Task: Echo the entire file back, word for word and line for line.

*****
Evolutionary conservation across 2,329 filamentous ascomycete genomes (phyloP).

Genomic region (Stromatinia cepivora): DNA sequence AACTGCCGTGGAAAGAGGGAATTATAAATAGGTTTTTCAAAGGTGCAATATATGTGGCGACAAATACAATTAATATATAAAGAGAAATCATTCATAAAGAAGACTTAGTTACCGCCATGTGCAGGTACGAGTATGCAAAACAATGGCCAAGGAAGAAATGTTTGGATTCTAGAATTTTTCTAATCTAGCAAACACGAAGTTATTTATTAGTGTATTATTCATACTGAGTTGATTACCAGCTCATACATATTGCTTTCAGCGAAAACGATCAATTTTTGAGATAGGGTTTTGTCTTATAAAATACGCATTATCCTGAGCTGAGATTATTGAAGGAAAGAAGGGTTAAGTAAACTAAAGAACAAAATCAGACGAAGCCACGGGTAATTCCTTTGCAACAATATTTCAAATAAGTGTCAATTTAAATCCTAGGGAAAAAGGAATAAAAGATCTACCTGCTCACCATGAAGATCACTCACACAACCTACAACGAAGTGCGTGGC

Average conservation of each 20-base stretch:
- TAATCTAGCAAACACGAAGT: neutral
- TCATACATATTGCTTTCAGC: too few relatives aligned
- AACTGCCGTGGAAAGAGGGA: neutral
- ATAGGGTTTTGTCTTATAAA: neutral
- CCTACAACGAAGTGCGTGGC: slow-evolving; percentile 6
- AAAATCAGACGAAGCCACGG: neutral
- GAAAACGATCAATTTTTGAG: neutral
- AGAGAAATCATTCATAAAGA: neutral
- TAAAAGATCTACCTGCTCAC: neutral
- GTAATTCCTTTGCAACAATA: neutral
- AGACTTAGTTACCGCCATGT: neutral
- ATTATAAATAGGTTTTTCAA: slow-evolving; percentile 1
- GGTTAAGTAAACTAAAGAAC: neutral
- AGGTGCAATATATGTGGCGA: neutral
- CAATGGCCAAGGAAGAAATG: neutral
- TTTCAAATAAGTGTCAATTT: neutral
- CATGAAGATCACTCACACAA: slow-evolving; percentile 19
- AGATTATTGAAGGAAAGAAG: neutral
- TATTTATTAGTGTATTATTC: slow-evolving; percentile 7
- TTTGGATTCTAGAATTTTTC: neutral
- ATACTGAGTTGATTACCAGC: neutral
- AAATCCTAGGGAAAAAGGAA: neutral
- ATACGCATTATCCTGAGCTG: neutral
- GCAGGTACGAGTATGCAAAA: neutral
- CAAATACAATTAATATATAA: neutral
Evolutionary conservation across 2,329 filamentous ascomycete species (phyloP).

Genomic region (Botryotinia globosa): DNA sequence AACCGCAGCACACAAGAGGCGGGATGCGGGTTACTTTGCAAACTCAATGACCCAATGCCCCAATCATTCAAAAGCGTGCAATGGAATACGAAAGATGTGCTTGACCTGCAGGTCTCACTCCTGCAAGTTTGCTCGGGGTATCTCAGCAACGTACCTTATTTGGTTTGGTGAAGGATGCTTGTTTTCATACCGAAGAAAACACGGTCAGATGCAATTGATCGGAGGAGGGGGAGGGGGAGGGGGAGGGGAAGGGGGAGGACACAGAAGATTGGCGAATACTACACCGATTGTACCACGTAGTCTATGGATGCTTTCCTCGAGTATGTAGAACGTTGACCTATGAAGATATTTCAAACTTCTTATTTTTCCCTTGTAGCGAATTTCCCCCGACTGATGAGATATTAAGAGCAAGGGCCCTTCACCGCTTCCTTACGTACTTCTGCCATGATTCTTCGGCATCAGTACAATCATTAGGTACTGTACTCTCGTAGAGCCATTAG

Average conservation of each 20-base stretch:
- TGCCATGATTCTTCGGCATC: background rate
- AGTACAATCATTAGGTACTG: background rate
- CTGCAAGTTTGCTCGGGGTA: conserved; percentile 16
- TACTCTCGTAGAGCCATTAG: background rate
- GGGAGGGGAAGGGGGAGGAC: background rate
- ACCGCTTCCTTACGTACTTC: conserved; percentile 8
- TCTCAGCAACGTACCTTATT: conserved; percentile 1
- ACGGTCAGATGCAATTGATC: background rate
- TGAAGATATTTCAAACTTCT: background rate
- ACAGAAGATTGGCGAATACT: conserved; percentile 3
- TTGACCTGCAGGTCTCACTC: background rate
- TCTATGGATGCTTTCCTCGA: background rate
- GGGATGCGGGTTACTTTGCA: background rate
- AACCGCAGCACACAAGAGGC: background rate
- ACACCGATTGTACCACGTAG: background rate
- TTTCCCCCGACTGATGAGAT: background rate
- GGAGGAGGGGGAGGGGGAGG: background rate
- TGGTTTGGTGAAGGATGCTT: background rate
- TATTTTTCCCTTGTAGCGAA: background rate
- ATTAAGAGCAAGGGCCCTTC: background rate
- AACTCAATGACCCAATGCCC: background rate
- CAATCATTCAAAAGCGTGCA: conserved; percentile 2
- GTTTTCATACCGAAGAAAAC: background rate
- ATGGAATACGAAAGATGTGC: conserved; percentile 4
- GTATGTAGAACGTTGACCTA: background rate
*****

Evolutionary conservation across 2,329 filamentous ascomycete genomes (phyloP).

Genomic region (Stromatinia cepivora): DNA sequence AACTGCCGTGGAAAGAGGGAATTATAAATAGGTTTTTCAAAGGTGCAATATATGTGGCGACAAATACAATTAATATATAAAGAGAAATCATTCATAAAGAAGACTTAGTTACCGCCATGTGCAGGTACGAGTATGCAAAACAATGGCCAAGGAAGAAATGTTTGGATTCTAGAATTTTTCTAATCTAGCAAACACGAAGTTATTTATTAGTGTATTATTCATACTGAGTTGATTACCAGCTCATACATATTGCTTTCAGCGAAAACGATCAATTTTTGAGATAGGGTTTTGTCTTATAAAATACGCATTATCCTGAGCTGAGATTATTGAAGGAAAGAAGGGTTAAGTAAACTAAAGAACAAAATCAGACGAAGCCACGGGTAATTCCTTTGCAACAATATTTCAAATAAGTGTCAATTTAAATCCTAGGGAAAAAGGAATAAAAGATCTACCTGCTCACCATGAAGATCACTCACACAACCTACAACGAAGTGCGTGGC

Average conservation of each 20-base stretch:
- TAATCTAGCAAACACGAAGT: neutral
- TCATACATATTGCTTTCAGC: too few relatives aligned
- AACTGCCGTGGAAAGAGGGA: neutral
- ATAGGGTTTTGTCTTATAAA: neutral
- CCTACAACGAAGTGCGTGGC: slow-evolving; percentile 6
- AAAATCAGACGAAGCCACGG: neutral
- GAAAACGATCAATTTTTGAG: neutral
- AGAGAAATCATTCATAAAGA: neutral
- TAAAAGATCTACCTGCTCAC: neutral
- GTAATTCCTTTGCAACAATA: neutral
- AGACTTAGTTACCGCCATGT: neutral
- ATTATAAATAGGTTTTTCAA: slow-evolving; percentile 1
- GGTTAAGTAAACTAAAGAAC: neutral
- AGGTGCAATATATGTGGCGA: neutral
- CAATGGCCAAGGAAGAAATG: neutral
- TTTCAAATAAGTGTCAATTT: neutral
- CATGAAGATCACTCACACAA: slow-evolving; percentile 19
- AGATTATTGAAGGAAAGAAG: neutral
- TATTTATTAGTGTATTATTC: slow-evolving; percentile 7
- TTTGGATTCTAGAATTTTTC: neutral
- ATACTGAGTTGATTACCAGC: neutral
- AAATCCTAGGGAAAAAGGAA: neutral
- ATACGCATTATCCTGAGCTG: neutral
- GCAGGTACGAGTATGCAAAA: neutral
- CAAATACAATTAATATATAA: neutral
Evolutionary conservation across 2,329 filamentous ascomycete species (phyloP).

Genomic region (Botryotinia globosa): DNA sequence AACCGCAGCACACAAGAGGCGGGATGCGGGTTACTTTGCAAACTCAATGACCCAATGCCCCAATCATTCAAAAGCGTGCAATGGAATACGAAAGATGTGCTTGACCTGCAGGTCTCACTCCTGCAAGTTTGCTCGGGGTATCTCAGCAACGTACCTTATTTGGTTTGGTGAAGGATGCTTGTTTTCATACCGAAGAAAACACGGTCAGATGCAATTGATCGGAGGAGGGGGAGGGGGAGGGGGAGGGGAAGGGGGAGGACACAGAAGATTGGCGAATACTACACCGATTGTACCACGTAGTCTATGGATGCTTTCCTCGAGTATGTAGAACGTTGACCTATGAAGATATTTCAAACTTCTTATTTTTCCCTTGTAGCGAATTTCCCCCGACTGATGAGATATTAAGAGCAAGGGCCCTTCACCGCTTCCTTACGTACTTCTGCCATGATTCTTCGGCATCAGTACAATCATTAGGTACTGTACTCTCGTAGAGCCATTAG

Average conservation of each 20-base stretch:
- TGCCATGATTCTTCGGCATC: background rate
- AGTACAATCATTAGGTACTG: background rate
- CTGCAAGTTTGCTCGGGGTA: conserved; percentile 16
- TACTCTCGTAGAGCCATTAG: background rate
- GGGAGGGGAAGGGGGAGGAC: background rate
- ACCGCTTCCTTACGTACTTC: conserved; percentile 8
- TCTCAGCAACGTACCTTATT: conserved; percentile 1
- ACGGTCAGATGCAATTGATC: background rate
- TGAAGATATTTCAAACTTCT: background rate
- ACAGAAGATTGGCGAATACT: conserved; percentile 3
- TTGACCTGCAGGTCTCACTC: background rate
- TCTATGGATGCTTTCCTCGA: background rate
- GGGATGCGGGTTACTTTGCA: background rate
- AACCGCAGCACACAAGAGGC: background rate
- ACACCGATTGTACCACGTAG: background rate
- TTTCCCCCGACTGATGAGAT: background rate
- GGAGGAGGGGGAGGGGGAGG: background rate
- TGGTTTGGTGAAGGATGCTT: background rate
- TATTTTTCCCTTGTAGCGAA: background rate
- ATTAAGAGCAAGGGCCCTTC: background rate
- AACTCAATGACCCAATGCCC: background rate
- CAATCATTCAAAAGCGTGCA: conserved; percentile 2
- GTTTTCATACCGAAGAAAAC: background rate
- ATGGAATACGAAAGATGTGC: conserved; percentile 4
- GTATGTAGAACGTTGACCTA: background rate